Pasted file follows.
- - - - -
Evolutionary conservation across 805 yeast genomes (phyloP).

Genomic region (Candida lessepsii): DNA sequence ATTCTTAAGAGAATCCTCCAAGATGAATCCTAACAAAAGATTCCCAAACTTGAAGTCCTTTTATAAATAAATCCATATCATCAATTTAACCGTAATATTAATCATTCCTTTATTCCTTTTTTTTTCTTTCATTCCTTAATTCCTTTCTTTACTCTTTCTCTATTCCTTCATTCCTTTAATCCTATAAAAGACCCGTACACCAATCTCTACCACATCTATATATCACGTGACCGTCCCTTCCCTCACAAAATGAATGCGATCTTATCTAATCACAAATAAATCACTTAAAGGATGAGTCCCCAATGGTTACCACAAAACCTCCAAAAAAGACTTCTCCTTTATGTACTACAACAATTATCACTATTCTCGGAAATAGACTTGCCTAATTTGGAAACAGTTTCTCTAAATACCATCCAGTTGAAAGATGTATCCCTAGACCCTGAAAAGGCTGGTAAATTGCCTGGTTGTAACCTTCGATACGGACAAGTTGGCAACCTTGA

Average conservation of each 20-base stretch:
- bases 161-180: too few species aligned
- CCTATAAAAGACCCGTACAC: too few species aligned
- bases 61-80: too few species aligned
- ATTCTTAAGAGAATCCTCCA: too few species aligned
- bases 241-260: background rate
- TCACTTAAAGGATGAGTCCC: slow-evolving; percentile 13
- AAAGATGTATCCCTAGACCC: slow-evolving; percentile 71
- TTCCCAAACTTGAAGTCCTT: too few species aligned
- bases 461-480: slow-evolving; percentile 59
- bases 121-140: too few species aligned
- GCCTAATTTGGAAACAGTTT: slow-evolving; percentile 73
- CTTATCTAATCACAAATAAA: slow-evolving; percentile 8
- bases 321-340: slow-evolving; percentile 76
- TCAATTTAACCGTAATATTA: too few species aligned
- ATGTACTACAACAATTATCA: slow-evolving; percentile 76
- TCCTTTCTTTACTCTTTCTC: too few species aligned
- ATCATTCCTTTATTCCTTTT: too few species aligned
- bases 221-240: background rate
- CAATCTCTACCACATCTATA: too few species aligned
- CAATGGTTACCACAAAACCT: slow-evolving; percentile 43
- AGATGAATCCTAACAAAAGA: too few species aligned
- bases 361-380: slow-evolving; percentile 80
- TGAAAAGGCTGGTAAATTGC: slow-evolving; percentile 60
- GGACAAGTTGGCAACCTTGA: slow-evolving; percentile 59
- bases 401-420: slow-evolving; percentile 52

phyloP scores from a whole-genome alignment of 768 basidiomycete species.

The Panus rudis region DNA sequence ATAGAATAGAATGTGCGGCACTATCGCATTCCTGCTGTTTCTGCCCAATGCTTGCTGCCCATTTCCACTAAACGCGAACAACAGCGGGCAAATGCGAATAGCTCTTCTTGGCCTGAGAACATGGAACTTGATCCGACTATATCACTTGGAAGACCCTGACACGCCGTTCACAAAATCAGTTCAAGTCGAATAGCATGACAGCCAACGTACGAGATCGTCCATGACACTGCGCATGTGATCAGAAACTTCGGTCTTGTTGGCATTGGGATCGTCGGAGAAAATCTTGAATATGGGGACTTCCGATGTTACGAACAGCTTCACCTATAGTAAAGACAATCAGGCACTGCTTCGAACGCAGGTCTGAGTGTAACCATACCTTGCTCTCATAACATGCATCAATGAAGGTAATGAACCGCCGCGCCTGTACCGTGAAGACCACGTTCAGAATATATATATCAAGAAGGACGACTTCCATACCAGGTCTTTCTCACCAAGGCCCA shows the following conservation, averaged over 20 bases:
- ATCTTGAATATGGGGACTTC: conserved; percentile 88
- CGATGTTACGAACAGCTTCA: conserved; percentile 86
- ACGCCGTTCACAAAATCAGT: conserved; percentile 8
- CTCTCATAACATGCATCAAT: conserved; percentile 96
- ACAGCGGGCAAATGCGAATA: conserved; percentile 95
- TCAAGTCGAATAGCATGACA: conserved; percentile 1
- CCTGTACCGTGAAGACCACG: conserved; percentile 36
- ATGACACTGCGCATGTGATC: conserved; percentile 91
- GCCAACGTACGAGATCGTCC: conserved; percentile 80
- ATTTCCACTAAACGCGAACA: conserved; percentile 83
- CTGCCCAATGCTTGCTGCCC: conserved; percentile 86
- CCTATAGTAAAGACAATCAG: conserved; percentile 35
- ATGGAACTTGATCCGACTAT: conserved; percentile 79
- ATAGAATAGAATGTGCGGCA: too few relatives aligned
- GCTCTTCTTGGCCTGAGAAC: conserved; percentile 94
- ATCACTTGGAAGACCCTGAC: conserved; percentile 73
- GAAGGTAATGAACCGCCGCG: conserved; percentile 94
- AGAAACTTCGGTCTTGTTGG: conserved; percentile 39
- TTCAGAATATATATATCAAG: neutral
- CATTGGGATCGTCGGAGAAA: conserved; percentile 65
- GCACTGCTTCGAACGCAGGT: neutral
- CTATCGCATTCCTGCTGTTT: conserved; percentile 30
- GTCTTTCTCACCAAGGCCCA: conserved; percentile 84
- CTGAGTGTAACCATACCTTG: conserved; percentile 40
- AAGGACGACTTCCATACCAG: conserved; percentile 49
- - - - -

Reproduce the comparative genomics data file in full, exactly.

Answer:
Evolutionary conservation across 805 yeast genomes (phyloP).

Genomic region (Candida lessepsii): DNA sequence ATTCTTAAGAGAATCCTCCAAGATGAATCCTAACAAAAGATTCCCAAACTTGAAGTCCTTTTATAAATAAATCCATATCATCAATTTAACCGTAATATTAATCATTCCTTTATTCCTTTTTTTTTCTTTCATTCCTTAATTCCTTTCTTTACTCTTTCTCTATTCCTTCATTCCTTTAATCCTATAAAAGACCCGTACACCAATCTCTACCACATCTATATATCACGTGACCGTCCCTTCCCTCACAAAATGAATGCGATCTTATCTAATCACAAATAAATCACTTAAAGGATGAGTCCCCAATGGTTACCACAAAACCTCCAAAAAAGACTTCTCCTTTATGTACTACAACAATTATCACTATTCTCGGAAATAGACTTGCCTAATTTGGAAACAGTTTCTCTAAATACCATCCAGTTGAAAGATGTATCCCTAGACCCTGAAAAGGCTGGTAAATTGCCTGGTTGTAACCTTCGATACGGACAAGTTGGCAACCTTGA

Average conservation of each 20-base stretch:
- bases 161-180: too few species aligned
- CCTATAAAAGACCCGTACAC: too few species aligned
- bases 61-80: too few species aligned
- ATTCTTAAGAGAATCCTCCA: too few species aligned
- bases 241-260: background rate
- TCACTTAAAGGATGAGTCCC: slow-evolving; percentile 13
- AAAGATGTATCCCTAGACCC: slow-evolving; percentile 71
- TTCCCAAACTTGAAGTCCTT: too few species aligned
- bases 461-480: slow-evolving; percentile 59
- bases 121-140: too few species aligned
- GCCTAATTTGGAAACAGTTT: slow-evolving; percentile 73
- CTTATCTAATCACAAATAAA: slow-evolving; percentile 8
- bases 321-340: slow-evolving; percentile 76
- TCAATTTAACCGTAATATTA: too few species aligned
- ATGTACTACAACAATTATCA: slow-evolving; percentile 76
- TCCTTTCTTTACTCTTTCTC: too few species aligned
- ATCATTCCTTTATTCCTTTT: too few species aligned
- bases 221-240: background rate
- CAATCTCTACCACATCTATA: too few species aligned
- CAATGGTTACCACAAAACCT: slow-evolving; percentile 43
- AGATGAATCCTAACAAAAGA: too few species aligned
- bases 361-380: slow-evolving; percentile 80
- TGAAAAGGCTGGTAAATTGC: slow-evolving; percentile 60
- GGACAAGTTGGCAACCTTGA: slow-evolving; percentile 59
- bases 401-420: slow-evolving; percentile 52

phyloP scores from a whole-genome alignment of 768 basidiomycete species.

The Panus rudis region DNA sequence ATAGAATAGAATGTGCGGCACTATCGCATTCCTGCTGTTTCTGCCCAATGCTTGCTGCCCATTTCCACTAAACGCGAACAACAGCGGGCAAATGCGAATAGCTCTTCTTGGCCTGAGAACATGGAACTTGATCCGACTATATCACTTGGAAGACCCTGACACGCCGTTCACAAAATCAGTTCAAGTCGAATAGCATGACAGCCAACGTACGAGATCGTCCATGACACTGCGCATGTGATCAGAAACTTCGGTCTTGTTGGCATTGGGATCGTCGGAGAAAATCTTGAATATGGGGACTTCCGATGTTACGAACAGCTTCACCTATAGTAAAGACAATCAGGCACTGCTTCGAACGCAGGTCTGAGTGTAACCATACCTTGCTCTCATAACATGCATCAATGAAGGTAATGAACCGCCGCGCCTGTACCGTGAAGACCACGTTCAGAATATATATATCAAGAAGGACGACTTCCATACCAGGTCTTTCTCACCAAGGCCCA shows the following conservation, averaged over 20 bases:
- ATCTTGAATATGGGGACTTC: conserved; percentile 88
- CGATGTTACGAACAGCTTCA: conserved; percentile 86
- ACGCCGTTCACAAAATCAGT: conserved; percentile 8
- CTCTCATAACATGCATCAAT: conserved; percentile 96
- ACAGCGGGCAAATGCGAATA: conserved; percentile 95
- TCAAGTCGAATAGCATGACA: conserved; percentile 1
- CCTGTACCGTGAAGACCACG: conserved; percentile 36
- ATGACACTGCGCATGTGATC: conserved; percentile 91
- GCCAACGTACGAGATCGTCC: conserved; percentile 80
- ATTTCCACTAAACGCGAACA: conserved; percentile 83
- CTGCCCAATGCTTGCTGCCC: conserved; percentile 86
- CCTATAGTAAAGACAATCAG: conserved; percentile 35
- ATGGAACTTGATCCGACTAT: conserved; percentile 79
- ATAGAATAGAATGTGCGGCA: too few relatives aligned
- GCTCTTCTTGGCCTGAGAAC: conserved; percentile 94
- ATCACTTGGAAGACCCTGAC: conserved; percentile 73
- GAAGGTAATGAACCGCCGCG: conserved; percentile 94
- AGAAACTTCGGTCTTGTTGG: conserved; percentile 39
- TTCAGAATATATATATCAAG: neutral
- CATTGGGATCGTCGGAGAAA: conserved; percentile 65
- GCACTGCTTCGAACGCAGGT: neutral
- CTATCGCATTCCTGCTGTTT: conserved; percentile 30
- GTCTTTCTCACCAAGGCCCA: conserved; percentile 84
- CTGAGTGTAACCATACCTTG: conserved; percentile 40
- AAGGACGACTTCCATACCAG: conserved; percentile 49